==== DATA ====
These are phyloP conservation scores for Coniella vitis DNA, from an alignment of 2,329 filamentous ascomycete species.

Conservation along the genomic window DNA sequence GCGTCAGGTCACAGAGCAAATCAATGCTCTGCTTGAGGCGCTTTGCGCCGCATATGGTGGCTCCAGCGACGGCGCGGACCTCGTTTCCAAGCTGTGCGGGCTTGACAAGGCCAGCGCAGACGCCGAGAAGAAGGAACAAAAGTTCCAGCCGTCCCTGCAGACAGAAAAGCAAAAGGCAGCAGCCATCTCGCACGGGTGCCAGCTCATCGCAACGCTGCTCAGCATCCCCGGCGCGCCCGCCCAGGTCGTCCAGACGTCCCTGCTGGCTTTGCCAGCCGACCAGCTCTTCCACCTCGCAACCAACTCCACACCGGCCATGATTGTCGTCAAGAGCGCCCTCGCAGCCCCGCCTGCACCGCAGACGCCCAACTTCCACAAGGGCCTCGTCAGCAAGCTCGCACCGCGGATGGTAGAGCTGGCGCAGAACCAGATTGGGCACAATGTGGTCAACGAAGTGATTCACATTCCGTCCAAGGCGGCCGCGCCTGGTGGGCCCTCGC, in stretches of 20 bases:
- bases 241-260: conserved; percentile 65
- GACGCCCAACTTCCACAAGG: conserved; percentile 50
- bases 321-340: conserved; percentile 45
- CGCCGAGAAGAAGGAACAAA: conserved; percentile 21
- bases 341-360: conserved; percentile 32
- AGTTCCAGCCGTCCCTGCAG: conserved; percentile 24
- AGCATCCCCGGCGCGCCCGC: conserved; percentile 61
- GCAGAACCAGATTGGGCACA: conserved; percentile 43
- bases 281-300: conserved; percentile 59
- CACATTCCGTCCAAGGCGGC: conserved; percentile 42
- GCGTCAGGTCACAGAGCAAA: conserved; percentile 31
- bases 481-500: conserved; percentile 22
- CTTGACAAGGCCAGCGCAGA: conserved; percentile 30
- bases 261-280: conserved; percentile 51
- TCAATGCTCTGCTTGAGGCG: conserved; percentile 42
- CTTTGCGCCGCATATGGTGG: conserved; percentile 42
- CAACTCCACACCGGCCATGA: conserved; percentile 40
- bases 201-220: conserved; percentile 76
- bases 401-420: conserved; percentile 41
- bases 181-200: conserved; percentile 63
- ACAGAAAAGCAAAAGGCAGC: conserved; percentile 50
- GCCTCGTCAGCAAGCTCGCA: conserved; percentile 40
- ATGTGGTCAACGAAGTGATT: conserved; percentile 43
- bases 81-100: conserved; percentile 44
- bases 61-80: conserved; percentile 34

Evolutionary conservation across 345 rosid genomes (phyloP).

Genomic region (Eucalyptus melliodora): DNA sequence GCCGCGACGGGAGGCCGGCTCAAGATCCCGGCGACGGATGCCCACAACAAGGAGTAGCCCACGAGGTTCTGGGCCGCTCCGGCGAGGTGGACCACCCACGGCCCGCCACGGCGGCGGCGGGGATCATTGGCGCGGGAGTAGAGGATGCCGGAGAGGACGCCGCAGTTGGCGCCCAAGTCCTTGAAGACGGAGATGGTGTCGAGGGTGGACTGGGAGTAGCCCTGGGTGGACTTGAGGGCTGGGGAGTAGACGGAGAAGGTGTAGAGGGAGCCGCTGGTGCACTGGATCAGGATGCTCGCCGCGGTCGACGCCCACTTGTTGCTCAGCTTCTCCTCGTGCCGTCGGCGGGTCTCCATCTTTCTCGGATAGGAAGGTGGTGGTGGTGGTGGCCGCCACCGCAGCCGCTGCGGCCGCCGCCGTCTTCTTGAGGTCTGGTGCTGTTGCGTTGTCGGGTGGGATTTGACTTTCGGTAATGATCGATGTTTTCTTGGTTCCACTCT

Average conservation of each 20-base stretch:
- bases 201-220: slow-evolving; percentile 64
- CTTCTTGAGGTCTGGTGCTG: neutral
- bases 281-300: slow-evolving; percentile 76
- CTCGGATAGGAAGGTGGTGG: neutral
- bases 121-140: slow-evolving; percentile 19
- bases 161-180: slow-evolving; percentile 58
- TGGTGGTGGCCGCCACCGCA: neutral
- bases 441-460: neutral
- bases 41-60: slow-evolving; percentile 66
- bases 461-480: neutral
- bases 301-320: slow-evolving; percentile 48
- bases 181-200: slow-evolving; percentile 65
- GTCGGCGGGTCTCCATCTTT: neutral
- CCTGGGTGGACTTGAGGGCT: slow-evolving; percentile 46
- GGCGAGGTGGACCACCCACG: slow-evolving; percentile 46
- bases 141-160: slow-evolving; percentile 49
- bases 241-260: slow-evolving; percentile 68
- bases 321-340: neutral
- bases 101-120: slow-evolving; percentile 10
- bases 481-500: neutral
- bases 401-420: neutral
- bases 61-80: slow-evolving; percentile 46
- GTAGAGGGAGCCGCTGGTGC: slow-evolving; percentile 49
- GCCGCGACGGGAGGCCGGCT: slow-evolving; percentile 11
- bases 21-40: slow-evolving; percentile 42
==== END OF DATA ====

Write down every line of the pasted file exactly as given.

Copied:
These are phyloP conservation scores for Coniella vitis DNA, from an alignment of 2,329 filamentous ascomycete species.

Conservation along the genomic window DNA sequence GCGTCAGGTCACAGAGCAAATCAATGCTCTGCTTGAGGCGCTTTGCGCCGCATATGGTGGCTCCAGCGACGGCGCGGACCTCGTTTCCAAGCTGTGCGGGCTTGACAAGGCCAGCGCAGACGCCGAGAAGAAGGAACAAAAGTTCCAGCCGTCCCTGCAGACAGAAAAGCAAAAGGCAGCAGCCATCTCGCACGGGTGCCAGCTCATCGCAACGCTGCTCAGCATCCCCGGCGCGCCCGCCCAGGTCGTCCAGACGTCCCTGCTGGCTTTGCCAGCCGACCAGCTCTTCCACCTCGCAACCAACTCCACACCGGCCATGATTGTCGTCAAGAGCGCCCTCGCAGCCCCGCCTGCACCGCAGACGCCCAACTTCCACAAGGGCCTCGTCAGCAAGCTCGCACCGCGGATGGTAGAGCTGGCGCAGAACCAGATTGGGCACAATGTGGTCAACGAAGTGATTCACATTCCGTCCAAGGCGGCCGCGCCTGGTGGGCCCTCGC, in stretches of 20 bases:
- bases 241-260: conserved; percentile 65
- GACGCCCAACTTCCACAAGG: conserved; percentile 50
- bases 321-340: conserved; percentile 45
- CGCCGAGAAGAAGGAACAAA: conserved; percentile 21
- bases 341-360: conserved; percentile 32
- AGTTCCAGCCGTCCCTGCAG: conserved; percentile 24
- AGCATCCCCGGCGCGCCCGC: conserved; percentile 61
- GCAGAACCAGATTGGGCACA: conserved; percentile 43
- bases 281-300: conserved; percentile 59
- CACATTCCGTCCAAGGCGGC: conserved; percentile 42
- GCGTCAGGTCACAGAGCAAA: conserved; percentile 31
- bases 481-500: conserved; percentile 22
- CTTGACAAGGCCAGCGCAGA: conserved; percentile 30
- bases 261-280: conserved; percentile 51
- TCAATGCTCTGCTTGAGGCG: conserved; percentile 42
- CTTTGCGCCGCATATGGTGG: conserved; percentile 42
- CAACTCCACACCGGCCATGA: conserved; percentile 40
- bases 201-220: conserved; percentile 76
- bases 401-420: conserved; percentile 41
- bases 181-200: conserved; percentile 63
- ACAGAAAAGCAAAAGGCAGC: conserved; percentile 50
- GCCTCGTCAGCAAGCTCGCA: conserved; percentile 40
- ATGTGGTCAACGAAGTGATT: conserved; percentile 43
- bases 81-100: conserved; percentile 44
- bases 61-80: conserved; percentile 34

Evolutionary conservation across 345 rosid genomes (phyloP).

Genomic region (Eucalyptus melliodora): DNA sequence GCCGCGACGGGAGGCCGGCTCAAGATCCCGGCGACGGATGCCCACAACAAGGAGTAGCCCACGAGGTTCTGGGCCGCTCCGGCGAGGTGGACCACCCACGGCCCGCCACGGCGGCGGCGGGGATCATTGGCGCGGGAGTAGAGGATGCCGGAGAGGACGCCGCAGTTGGCGCCCAAGTCCTTGAAGACGGAGATGGTGTCGAGGGTGGACTGGGAGTAGCCCTGGGTGGACTTGAGGGCTGGGGAGTAGACGGAGAAGGTGTAGAGGGAGCCGCTGGTGCACTGGATCAGGATGCTCGCCGCGGTCGACGCCCACTTGTTGCTCAGCTTCTCCTCGTGCCGTCGGCGGGTCTCCATCTTTCTCGGATAGGAAGGTGGTGGTGGTGGTGGCCGCCACCGCAGCCGCTGCGGCCGCCGCCGTCTTCTTGAGGTCTGGTGCTGTTGCGTTGTCGGGTGGGATTTGACTTTCGGTAATGATCGATGTTTTCTTGGTTCCACTCT

Average conservation of each 20-base stretch:
- bases 201-220: slow-evolving; percentile 64
- CTTCTTGAGGTCTGGTGCTG: neutral
- bases 281-300: slow-evolving; percentile 76
- CTCGGATAGGAAGGTGGTGG: neutral
- bases 121-140: slow-evolving; percentile 19
- bases 161-180: slow-evolving; percentile 58
- TGGTGGTGGCCGCCACCGCA: neutral
- bases 441-460: neutral
- bases 41-60: slow-evolving; percentile 66
- bases 461-480: neutral
- bases 301-320: slow-evolving; percentile 48
- bases 181-200: slow-evolving; percentile 65
- GTCGGCGGGTCTCCATCTTT: neutral
- CCTGGGTGGACTTGAGGGCT: slow-evolving; percentile 46
- GGCGAGGTGGACCACCCACG: slow-evolving; percentile 46
- bases 141-160: slow-evolving; percentile 49
- bases 241-260: slow-evolving; percentile 68
- bases 321-340: neutral
- bases 101-120: slow-evolving; percentile 10
- bases 481-500: neutral
- bases 401-420: neutral
- bases 61-80: slow-evolving; percentile 46
- GTAGAGGGAGCCGCTGGTGC: slow-evolving; percentile 49
- GCCGCGACGGGAGGCCGGCT: slow-evolving; percentile 11
- bases 21-40: slow-evolving; percentile 42